They were trying to saturate the regional market from the biggest metro papers and TV stations in the region to the smallest town’s publication. In 1995 the company paid Worrell Enterprises (which was owned by Thomas E. Worrell, the father-in-law of C-VILLE’s owner) $230 million for The Daily Progress and three other Virginia daily and Sunday newspapers, including the Culpeper Star-Exponent, The News & Advance in Lynchburg, and the Suffolk News-Herald. In that sale, Media General also got 20 weeklies and monthlies.

Shortly after that purchase, Media General bought the Danville Register & Bee and the Bristol Herald Courier (which was owned at the time by T. Eugene Worrell, Tom’s father). Then in 1997, Media General merged with Park Communications in a deal valued at over $700 million. That purchase gave the company 10 network-affiliated TV stations, 28 small daily newspapers and 82 weeklies in the Southeast and earned the wrath of its then-largest shareholder. That was Mario Gabelli, who, in Harbinger fashion, lambasted the company publicly for a move he called “pure hubris” and later tried several times unsuccessfully to nominate his own slate of directors as well as force a change of the company’s bylaws to require unanimous board approval for any acquisition over $25 million.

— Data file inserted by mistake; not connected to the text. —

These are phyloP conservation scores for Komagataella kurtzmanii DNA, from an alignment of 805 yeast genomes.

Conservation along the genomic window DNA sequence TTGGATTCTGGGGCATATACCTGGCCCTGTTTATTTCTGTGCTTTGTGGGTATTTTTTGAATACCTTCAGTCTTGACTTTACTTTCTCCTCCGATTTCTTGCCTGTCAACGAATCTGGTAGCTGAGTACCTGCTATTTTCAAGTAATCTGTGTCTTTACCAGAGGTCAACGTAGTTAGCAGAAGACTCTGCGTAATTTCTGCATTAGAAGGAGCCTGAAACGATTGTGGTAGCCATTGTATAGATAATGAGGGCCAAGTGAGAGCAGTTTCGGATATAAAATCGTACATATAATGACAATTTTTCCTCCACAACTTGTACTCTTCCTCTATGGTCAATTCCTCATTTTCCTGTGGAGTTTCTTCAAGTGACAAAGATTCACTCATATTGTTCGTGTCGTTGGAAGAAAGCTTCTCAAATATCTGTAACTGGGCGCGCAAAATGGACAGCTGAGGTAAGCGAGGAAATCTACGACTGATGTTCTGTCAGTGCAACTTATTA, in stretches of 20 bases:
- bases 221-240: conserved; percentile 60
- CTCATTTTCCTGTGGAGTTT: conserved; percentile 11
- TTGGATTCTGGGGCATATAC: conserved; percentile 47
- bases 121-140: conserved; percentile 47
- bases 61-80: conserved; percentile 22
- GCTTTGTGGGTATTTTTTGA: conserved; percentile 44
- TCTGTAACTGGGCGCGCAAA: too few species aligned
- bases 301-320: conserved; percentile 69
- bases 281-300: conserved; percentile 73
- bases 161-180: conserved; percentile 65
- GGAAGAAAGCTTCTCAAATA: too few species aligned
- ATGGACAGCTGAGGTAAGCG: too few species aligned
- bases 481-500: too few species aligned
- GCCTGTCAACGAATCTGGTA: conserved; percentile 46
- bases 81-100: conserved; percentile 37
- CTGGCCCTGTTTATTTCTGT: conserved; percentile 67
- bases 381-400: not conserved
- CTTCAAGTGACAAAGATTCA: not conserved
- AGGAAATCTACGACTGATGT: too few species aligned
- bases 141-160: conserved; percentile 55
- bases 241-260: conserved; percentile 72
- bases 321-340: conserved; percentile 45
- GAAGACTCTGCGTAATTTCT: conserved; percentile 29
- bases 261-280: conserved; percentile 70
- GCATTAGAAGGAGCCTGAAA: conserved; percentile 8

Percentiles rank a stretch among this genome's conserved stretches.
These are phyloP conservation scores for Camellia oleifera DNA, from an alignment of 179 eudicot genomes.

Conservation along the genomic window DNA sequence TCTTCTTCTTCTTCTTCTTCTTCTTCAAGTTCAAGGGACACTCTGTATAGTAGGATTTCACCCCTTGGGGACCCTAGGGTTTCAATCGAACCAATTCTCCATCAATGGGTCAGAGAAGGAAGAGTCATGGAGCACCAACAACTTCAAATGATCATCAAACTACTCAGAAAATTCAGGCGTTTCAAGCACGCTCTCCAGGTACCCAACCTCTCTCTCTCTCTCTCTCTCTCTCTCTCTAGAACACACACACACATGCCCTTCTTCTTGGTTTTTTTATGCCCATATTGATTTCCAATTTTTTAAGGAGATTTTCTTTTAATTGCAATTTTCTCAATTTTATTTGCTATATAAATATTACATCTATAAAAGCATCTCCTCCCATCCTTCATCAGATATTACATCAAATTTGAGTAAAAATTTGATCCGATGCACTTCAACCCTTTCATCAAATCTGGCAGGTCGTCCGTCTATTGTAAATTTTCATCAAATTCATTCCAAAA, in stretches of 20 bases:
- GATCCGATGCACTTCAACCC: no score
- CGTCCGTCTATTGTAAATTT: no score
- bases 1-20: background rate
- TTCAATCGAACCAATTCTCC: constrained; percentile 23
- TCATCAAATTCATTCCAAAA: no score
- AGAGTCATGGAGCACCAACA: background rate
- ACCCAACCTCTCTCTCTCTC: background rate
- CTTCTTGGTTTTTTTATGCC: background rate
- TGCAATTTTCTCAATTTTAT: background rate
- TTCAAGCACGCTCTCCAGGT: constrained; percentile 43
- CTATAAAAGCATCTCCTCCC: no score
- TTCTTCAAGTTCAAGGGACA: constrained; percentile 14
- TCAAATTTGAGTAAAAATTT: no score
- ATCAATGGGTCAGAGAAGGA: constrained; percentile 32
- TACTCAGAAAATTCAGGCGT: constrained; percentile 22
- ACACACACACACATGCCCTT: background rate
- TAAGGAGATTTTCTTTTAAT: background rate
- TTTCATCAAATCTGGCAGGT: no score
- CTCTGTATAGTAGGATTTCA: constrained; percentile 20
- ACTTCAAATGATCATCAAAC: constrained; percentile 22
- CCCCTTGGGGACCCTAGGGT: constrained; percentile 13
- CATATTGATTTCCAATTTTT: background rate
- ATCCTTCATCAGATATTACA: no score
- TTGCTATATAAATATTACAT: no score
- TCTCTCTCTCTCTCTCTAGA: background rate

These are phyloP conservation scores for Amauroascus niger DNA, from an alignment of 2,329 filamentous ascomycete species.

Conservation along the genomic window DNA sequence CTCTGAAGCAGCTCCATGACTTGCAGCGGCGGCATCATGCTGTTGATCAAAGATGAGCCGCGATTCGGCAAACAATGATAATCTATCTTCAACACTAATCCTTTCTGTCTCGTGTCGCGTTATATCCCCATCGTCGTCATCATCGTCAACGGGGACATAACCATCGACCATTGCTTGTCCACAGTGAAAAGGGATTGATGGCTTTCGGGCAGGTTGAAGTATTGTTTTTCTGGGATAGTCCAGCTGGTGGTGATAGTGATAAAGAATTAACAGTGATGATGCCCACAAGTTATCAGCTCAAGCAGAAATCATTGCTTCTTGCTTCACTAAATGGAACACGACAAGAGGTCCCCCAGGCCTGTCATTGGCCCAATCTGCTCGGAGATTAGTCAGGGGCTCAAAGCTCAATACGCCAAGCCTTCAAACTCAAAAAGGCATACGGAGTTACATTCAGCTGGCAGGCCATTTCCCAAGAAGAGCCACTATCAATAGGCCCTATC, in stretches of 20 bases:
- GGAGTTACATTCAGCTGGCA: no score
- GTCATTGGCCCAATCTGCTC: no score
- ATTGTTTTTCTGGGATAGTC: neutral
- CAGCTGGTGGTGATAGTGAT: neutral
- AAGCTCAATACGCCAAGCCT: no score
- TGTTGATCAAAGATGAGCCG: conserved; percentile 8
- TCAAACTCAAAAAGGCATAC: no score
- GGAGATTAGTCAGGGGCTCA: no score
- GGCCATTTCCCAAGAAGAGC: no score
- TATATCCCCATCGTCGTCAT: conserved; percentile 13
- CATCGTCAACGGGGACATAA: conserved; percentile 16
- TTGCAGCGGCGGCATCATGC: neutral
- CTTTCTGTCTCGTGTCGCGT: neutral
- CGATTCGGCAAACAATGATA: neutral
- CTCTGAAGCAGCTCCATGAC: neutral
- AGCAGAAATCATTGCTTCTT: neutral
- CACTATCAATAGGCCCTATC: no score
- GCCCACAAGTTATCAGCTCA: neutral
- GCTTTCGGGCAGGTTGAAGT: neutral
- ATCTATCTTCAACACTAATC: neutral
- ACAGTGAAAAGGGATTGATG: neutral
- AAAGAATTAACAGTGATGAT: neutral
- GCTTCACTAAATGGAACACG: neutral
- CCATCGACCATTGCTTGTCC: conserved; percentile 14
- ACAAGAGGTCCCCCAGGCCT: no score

Struggling now to service the debt from those acquisitions and faced with no market for media assets worth far less today than when they were acquired, shareholders such as Harbinger now say Media General made some fatal mistakes with its entire strategy. But industry analyst Green says that’s not necessarily the case: “Markets that ran up really high are the ones that are falling down the hardest right now. Nobody was expecting the downturn. You want to go in the Southeast—that’s where growth is in America. There’s been a lot of migration out of the Rust Belt and growth in that area, so where do you want to be? Geographically, it makes sense—I don’t see any flaw in that plan.”